Mikhail Red commented that he was inspired to make Rekorder by a viral video in which a youth was shot in the street by thugs and a big crowd didn’t intervene but instead filmed the murder. He staged his own CCTV-style video to supply the denouement, and was shocked to find that it was appropriated in documentaries about street crime. Through a multimedia format, Rekorder updates the sort of social criticism that Raymond Red, Mikhail’s father, brought to Filipino cinema of the 1980s. That era as well is evoked through another sort of flashback, the clips from classic movies that Maven films. “I wanted,” Red says, “to pay homage to the pioneers.”
You don’t need to play time tricks to create an uneasy movie. Ow (Maru) presents a typical family squeezed by Japan’s economic stagnation. Dad pretends to have a job, when he actually sets out each day for the unemployment office. Mom and grandma putter about. Grown but spacy Tetsuo lounges about his room talking baby talk. One day, when his girlfriend has just snuggled into bed with him, they are transfixed by a big gray-brown sphere that drifts into his room.
Transfixed, literally. They freeze upon seeing it. So does Dad, and so do the cops who are called. Director Suzuki Yohei introduces us to the big ball with a shot of it slowly spinning, held long enough for us to get slightly hypnotized too. There follows some comic suspense in which people enter the bedroom and may or may not leave. The biggest tease is the reporter who, after learning of a death during the sphere’s arrival, researches the case and then lunges into the room, ranting about a police cover-up.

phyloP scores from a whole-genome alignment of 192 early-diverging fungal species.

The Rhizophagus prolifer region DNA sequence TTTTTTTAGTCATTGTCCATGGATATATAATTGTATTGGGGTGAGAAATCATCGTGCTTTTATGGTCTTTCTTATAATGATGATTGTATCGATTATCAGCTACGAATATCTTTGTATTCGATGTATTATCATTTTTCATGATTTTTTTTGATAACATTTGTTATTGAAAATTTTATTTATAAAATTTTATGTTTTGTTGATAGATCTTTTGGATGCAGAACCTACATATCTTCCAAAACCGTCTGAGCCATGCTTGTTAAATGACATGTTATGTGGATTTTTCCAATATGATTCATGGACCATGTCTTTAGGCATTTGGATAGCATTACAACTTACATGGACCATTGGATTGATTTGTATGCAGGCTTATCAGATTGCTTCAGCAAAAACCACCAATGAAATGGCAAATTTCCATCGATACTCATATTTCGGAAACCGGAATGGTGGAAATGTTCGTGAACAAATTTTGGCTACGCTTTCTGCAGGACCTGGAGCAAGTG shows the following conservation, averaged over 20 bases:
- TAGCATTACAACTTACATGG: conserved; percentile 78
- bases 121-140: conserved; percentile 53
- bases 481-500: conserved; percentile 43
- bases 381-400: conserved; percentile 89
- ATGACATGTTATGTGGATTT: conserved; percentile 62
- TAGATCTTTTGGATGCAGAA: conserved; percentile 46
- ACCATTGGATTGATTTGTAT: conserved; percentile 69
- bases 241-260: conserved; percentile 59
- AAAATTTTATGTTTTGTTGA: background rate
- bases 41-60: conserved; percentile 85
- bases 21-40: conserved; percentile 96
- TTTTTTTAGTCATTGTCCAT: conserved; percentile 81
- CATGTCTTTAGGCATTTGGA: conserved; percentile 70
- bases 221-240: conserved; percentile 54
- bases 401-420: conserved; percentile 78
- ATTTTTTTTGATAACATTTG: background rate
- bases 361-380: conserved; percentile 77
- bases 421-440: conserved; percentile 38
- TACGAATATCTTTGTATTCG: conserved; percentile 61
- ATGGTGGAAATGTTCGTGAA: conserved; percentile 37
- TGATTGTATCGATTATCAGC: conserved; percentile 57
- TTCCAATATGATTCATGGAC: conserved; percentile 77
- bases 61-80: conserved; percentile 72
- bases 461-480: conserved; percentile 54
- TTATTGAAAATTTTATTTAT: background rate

The tension–will others fall under the spell or the sphere?–is accentuated by shrewd camera setups. When the cops arrive, we get a low-angle shot behind Yuriko and Tetso, showing the frozen cops and a new one not yet transfixed. He pushes one stiff colleague over, revealing the ball, still hovering there, and we wait for him to be the new victim.
Much later, when the reporter first visits the room, the sphere has vanished. But a rhyming angle forces us to remember its presence, and to let the reporter–the source of the plot’s momentum for the rest of the movie–take the place of the hapless cop.
Finally, for another exercise in unkinked time, there is the Korean action picture Haemoo. Produced by Bong Joonho, it centers on the desperate captain of a fish-trawler who agrees to bring illegal immigrants into Korea. Everything that could go wrong does: storm, fog, Coast Guard patrols, a horny crew, and an idealistic novice seaman who tries to protect a woman. Everything, including the accident that creates a horrifying midway turning-point, is carefully prepared in the film’s opening scenes. The film’s second half locks us into the relentless consequences of covering up a huge crime.
The pace is so snappy that I expected lots of cutting, but I counted only about eight hundred shots in 106 minutes. (The Equalizer, only twenty minutes longer, has three times that number.) I attribute this cutting rate to neatly functional direction, with no fuss or waste. The ship’s engine room is a cramped set, hazy with steam and dust, and the shots there are finely calibrated to build the drama through depth, fluid camera movement, and our old friend The Cross. The randy engineer’s business of checking the equipment carries him from one side of the shot to the other, while the young seaman shifts around him–first on frame right, then on frame left, then in the center.